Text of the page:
Pharynx, esophagus and swallowing
There are three stages to swallowing: 1) the voluntary forcing of foodfrom the oral cavity into the pharynx; at this point swallowing becomes a reflex action; 2) the passing of food from the pharynx to the esophagus; pharyngeal nerves stimulate the trachea, eustachian tubes and the posterior opening of the nasopharynx to close while the tongue prevents food from reentering the mouth such that the only place left for the food to go is into the esophagus; 3) the passing of food from the esophagus to the stomach is aided by gravity. Muscular contractions (peristalsis) push food from one end of the esophagus to the other. This occurs through alternate contractions of circular and longitudinal muscles in the esophageal wall.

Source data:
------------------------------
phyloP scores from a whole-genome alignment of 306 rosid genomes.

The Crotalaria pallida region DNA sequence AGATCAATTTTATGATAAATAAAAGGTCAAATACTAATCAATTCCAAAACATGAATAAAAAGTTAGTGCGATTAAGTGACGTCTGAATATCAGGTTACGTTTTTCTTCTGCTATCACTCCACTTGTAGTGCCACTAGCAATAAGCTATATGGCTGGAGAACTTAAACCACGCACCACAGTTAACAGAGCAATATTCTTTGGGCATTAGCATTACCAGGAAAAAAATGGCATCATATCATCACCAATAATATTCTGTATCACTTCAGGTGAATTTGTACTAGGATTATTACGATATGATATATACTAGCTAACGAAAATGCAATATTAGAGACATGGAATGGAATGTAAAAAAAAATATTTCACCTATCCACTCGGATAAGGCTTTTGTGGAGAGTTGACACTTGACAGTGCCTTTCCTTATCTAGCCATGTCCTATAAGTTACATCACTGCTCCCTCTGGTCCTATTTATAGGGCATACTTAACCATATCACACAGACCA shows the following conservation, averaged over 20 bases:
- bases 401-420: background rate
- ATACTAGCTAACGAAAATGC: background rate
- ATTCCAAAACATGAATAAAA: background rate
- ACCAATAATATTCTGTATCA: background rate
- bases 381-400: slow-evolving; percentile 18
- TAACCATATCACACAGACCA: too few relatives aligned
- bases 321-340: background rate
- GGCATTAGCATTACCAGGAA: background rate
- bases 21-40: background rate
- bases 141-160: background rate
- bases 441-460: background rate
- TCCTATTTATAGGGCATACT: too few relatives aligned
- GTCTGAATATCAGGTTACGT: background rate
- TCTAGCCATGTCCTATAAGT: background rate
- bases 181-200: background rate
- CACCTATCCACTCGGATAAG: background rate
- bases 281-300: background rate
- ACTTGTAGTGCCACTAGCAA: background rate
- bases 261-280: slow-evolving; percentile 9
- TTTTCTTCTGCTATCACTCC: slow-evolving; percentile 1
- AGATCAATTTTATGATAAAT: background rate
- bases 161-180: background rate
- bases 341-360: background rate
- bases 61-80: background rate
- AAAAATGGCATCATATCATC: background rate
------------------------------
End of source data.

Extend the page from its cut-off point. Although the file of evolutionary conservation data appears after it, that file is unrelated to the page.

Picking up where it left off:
The last four centimeters of the esophagus is the cardiac sphincter, a muscular valve preventing the stomach contents from reentering the esophagus. Most of the esophagus (about 9 inches) lies within the thoracic cavity and is subject to subatmospheric pressures as are the lungs. The cardiac sphincter lies below the diaphragm and is subject to pressure which is 5 to 10 mm of Hg higher than that of the atmosphere. This higher pressure would force the stomach contents back into the esophagus if the cardiac sphincter were not present.